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Face masks have been in the news a lot lately. First, Germany began requiring people to wear N95 or similar to visit shops and to take public transportation. This was soon followed by mandates from Lufthansa as well as the national airlines of Switzerland, Austria and Belgium requiring passengers to wear medical-grade masks and banning regular cloth masks.
According to CNN, “N95 masks are considered the gold standard in personal protective equipment because they block 95% of large and small particles utilizing a unique electrostatic filter.” In fact, Harvard Medical School physician Dr. Abraar Karan, who is quoted in the article, says that widespread use of N95 masks could end the pandemic.
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Here in the United States, there are no mandates for civilians to wear N95 or other medical-grade masks yet. But I think there’s a good chance that similar requirements will be coming here soon. But in the meantime, there’s the option of double-masking.
I’ve been double-masking for a while. It gives me some extra protection and makes me feel a bit more comfortable when I head out to the grocery store. But yesterday, Dr. Anthony Fauci addressed the idea of double-masking on NBC News’ TODAY.
“So, if you have a physical covering with one layer, you put another layer on, it just makes common sense that it likely would be more effective,” said Dr. Fauci. “That’s the reason why you see people either double masking or doing a version of an N95.”
I checked in with Dr. Nina Shapiro from the UCLA School of Medicine and author of HYPE; A Doctor’s Guide to Medical Myths to get some tips about double-masking. Here’s what she had to say:
Q: Does double-masking make a difference in protecting people from the spread of COVID-19?
A: While one mask is better than none, it is now recommended that two masks are, indeed, better than one. The reason is, especially when not wearing a fit-tested N95 mask (the kind that hospital personnel work, which really is form-fitting to the face, preventing any air leak), the fibers of cloth masks and surgical masks are a bit looser. Doubling up gives an extra barrier. Picture a slice of swiss cheese, and the holes are the fibers in the mask. Place another piece of swiss cheese on top of it, and some of those holes will be sealed off. Add physical distancing, hand washing, and staying home if you’re sick, and there you have several more slices of cheese to add layers of a barrier.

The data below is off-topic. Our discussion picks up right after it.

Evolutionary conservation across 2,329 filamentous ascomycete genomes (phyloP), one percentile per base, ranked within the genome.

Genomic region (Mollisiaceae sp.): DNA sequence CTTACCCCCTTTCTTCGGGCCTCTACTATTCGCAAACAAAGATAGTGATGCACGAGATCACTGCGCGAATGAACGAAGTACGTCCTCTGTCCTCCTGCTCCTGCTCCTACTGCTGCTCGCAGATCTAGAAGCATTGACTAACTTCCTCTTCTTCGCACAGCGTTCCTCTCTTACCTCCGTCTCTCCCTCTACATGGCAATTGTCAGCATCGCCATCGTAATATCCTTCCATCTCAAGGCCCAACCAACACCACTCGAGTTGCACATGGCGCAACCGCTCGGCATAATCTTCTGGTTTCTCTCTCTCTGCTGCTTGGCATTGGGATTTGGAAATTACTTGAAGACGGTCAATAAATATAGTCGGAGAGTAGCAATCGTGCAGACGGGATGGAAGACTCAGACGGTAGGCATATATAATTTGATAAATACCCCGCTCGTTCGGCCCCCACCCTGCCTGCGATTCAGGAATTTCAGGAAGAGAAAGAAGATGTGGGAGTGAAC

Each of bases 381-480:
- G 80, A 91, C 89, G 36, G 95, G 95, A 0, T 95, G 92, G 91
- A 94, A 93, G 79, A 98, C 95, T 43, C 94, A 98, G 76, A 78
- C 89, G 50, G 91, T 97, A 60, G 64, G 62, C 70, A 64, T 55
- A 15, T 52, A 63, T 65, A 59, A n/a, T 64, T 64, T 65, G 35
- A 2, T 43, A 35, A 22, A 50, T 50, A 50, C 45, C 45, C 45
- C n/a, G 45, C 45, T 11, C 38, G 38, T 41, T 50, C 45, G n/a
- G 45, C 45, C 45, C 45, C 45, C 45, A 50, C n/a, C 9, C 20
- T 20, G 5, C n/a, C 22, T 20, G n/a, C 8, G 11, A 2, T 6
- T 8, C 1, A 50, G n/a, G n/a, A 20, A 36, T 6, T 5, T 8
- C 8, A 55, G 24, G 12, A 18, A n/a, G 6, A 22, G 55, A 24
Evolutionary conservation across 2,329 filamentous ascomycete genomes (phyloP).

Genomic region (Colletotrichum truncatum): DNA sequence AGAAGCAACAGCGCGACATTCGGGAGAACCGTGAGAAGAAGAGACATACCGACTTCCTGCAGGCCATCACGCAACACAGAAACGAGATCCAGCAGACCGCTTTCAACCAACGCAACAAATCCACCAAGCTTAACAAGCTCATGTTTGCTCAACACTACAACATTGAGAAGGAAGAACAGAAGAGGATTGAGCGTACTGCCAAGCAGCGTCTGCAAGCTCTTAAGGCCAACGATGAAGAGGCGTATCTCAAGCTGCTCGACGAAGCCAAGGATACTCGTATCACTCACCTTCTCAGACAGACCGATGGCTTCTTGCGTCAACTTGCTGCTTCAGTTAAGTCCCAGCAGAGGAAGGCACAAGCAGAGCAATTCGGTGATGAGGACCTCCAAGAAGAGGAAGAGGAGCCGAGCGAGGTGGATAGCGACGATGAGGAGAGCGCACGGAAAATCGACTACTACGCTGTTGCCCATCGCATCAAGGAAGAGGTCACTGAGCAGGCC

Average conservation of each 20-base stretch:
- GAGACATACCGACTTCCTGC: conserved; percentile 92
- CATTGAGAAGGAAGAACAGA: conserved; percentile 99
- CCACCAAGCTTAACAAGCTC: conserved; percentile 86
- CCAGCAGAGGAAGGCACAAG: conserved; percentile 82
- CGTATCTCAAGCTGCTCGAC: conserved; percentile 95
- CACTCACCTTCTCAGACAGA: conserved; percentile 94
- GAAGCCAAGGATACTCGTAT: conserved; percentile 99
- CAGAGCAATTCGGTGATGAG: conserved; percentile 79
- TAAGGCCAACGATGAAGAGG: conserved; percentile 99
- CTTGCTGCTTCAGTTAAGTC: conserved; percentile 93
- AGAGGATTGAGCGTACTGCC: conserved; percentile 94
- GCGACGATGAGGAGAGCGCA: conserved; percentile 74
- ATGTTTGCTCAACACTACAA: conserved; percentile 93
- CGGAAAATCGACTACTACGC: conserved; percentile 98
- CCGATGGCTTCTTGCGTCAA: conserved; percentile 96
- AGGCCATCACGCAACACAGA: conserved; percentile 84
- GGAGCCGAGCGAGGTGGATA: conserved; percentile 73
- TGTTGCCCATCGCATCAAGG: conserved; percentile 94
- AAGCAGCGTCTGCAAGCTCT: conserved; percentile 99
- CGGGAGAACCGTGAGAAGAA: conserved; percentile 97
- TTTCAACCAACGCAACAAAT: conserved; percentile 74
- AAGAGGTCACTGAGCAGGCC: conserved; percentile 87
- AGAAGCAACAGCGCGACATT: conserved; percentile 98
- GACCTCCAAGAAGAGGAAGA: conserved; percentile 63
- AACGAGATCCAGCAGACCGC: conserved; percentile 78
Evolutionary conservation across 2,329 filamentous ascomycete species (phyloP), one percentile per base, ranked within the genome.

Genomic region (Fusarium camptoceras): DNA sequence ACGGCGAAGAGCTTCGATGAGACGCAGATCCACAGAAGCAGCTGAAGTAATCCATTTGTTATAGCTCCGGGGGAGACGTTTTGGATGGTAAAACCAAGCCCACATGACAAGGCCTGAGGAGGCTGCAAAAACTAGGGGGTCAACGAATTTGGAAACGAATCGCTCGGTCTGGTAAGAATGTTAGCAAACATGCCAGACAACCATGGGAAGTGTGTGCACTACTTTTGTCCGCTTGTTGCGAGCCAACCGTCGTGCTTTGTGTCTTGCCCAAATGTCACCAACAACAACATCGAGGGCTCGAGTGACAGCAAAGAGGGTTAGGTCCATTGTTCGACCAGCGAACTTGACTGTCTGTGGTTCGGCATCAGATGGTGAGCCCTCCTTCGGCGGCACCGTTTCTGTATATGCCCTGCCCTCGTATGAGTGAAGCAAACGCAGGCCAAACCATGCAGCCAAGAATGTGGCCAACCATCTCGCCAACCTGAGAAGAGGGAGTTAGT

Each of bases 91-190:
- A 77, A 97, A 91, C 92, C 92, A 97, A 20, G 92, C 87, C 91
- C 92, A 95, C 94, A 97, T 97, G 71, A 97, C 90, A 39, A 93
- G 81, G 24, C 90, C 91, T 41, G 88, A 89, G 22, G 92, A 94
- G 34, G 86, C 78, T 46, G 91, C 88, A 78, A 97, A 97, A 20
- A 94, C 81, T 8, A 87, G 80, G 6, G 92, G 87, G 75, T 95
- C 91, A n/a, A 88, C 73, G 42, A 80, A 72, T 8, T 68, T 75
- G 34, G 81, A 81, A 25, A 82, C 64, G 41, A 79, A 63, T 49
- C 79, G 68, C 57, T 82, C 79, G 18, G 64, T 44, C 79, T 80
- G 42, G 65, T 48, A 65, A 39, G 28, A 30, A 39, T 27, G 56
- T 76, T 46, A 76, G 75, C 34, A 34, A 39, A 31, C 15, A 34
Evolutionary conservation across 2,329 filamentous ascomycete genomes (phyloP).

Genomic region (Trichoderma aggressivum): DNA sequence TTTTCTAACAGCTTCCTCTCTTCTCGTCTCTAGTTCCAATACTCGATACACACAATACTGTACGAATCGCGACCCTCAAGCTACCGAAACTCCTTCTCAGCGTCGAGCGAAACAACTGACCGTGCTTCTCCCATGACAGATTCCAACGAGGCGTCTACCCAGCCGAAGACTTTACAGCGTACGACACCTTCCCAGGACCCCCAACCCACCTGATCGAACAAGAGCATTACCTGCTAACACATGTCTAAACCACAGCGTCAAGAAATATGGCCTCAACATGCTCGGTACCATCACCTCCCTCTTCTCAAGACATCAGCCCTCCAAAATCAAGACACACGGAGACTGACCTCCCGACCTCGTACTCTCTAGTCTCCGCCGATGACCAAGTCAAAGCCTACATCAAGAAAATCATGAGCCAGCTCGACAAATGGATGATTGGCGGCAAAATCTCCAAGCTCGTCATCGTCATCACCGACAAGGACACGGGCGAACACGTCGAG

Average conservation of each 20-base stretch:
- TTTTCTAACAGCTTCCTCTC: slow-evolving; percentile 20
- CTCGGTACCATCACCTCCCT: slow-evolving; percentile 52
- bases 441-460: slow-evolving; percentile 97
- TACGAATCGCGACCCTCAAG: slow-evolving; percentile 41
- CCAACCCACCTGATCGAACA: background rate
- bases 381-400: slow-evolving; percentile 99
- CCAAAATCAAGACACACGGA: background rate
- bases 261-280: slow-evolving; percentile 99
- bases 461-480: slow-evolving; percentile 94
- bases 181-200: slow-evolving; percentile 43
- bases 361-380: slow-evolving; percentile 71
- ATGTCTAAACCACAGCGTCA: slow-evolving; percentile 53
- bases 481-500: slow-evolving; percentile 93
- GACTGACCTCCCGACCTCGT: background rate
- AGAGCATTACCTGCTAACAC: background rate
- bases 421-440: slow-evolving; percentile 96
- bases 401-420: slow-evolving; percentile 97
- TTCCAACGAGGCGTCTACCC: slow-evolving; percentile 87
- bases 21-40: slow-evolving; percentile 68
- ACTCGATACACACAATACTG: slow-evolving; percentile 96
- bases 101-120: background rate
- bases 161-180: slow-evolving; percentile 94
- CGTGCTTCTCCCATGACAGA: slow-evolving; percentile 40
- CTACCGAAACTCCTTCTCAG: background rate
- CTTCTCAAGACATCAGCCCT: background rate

Q: If you’re going to wear two masks, how should you layer them? Cloth on the bottom and a surgical mask on top? Vice versa? Two surgical masks? Two cloth masks? Any tips would be helpful.
A: I would recommend either two surgical masks or a cloth mask over a surgical mask. Surgical masks tend to have denser fiber protection, both to the wearer as well as to those around the wearer, and the added density gives more protection. By now, there are some pretty beautiful and stylish cloth masks. Why not make this really tough time a bit more stylish and fun? Kids especially love wearing masks with cartoon characters, sports team logos, super heroes, or fun designs.
Q: Any tips on what NOT to do when double-masking?
A: Double masking is not a ‘pass’ to forego other layers of protection we’ve heard so much about over this year–physical distancing, safe hygiene practices, and staying home when sick.
Q: Do you think double-masking is necessary and if yes, in what settings do you recommend people consider doing it?
A: Double-layer protection is better than single-layer, and now that we have so many new variants in coronavirus, many of which have been found to be highly transmissible (even more contagious that the original covid-19 particle), extra protection is a big help. I would highly recommend it for any indoor activity, commercial travel, visits to a doctor’s office, or if an outdoor activity requires close proximity to others.
Q: What kind of fit should people be looking for when masking up to ensure the mask is doing the best job it can?
A: Mask fit is key. Ideally there should be a form-fitting nasal bridge, which the wearer can pinch to make it snug (this is especially helpful if you wear eyeglasses or sunglasses). There should not be gaps under the chin or on the cheeks. You can try the candle test: blow on a candle with your mask on. If the flame flickers or goes out, the mask is no good for you. You can also test it by exhaling while having your hands near your ears. If you feel air, it’s too loose! The good news is there are so many styles, brands, and shapes of masks out there, that there really is a mask (or two) for everyone.
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Good information until you get to people with lung disease such as COPD etc. I have severe COPD and by the time I get thru the grocery store with a mask on with 3 layers, I am short of breath and tired from working so hard trying to breath. Two masks would make it impossible for me too go anywhere.
As you said, N-95 are hospital use, unless the rules have changed, you have to pass a fit test before a N-95 is issued in medical settings and industrial settings. Is this still the rules, how about the KN-95 masks for non-medical people?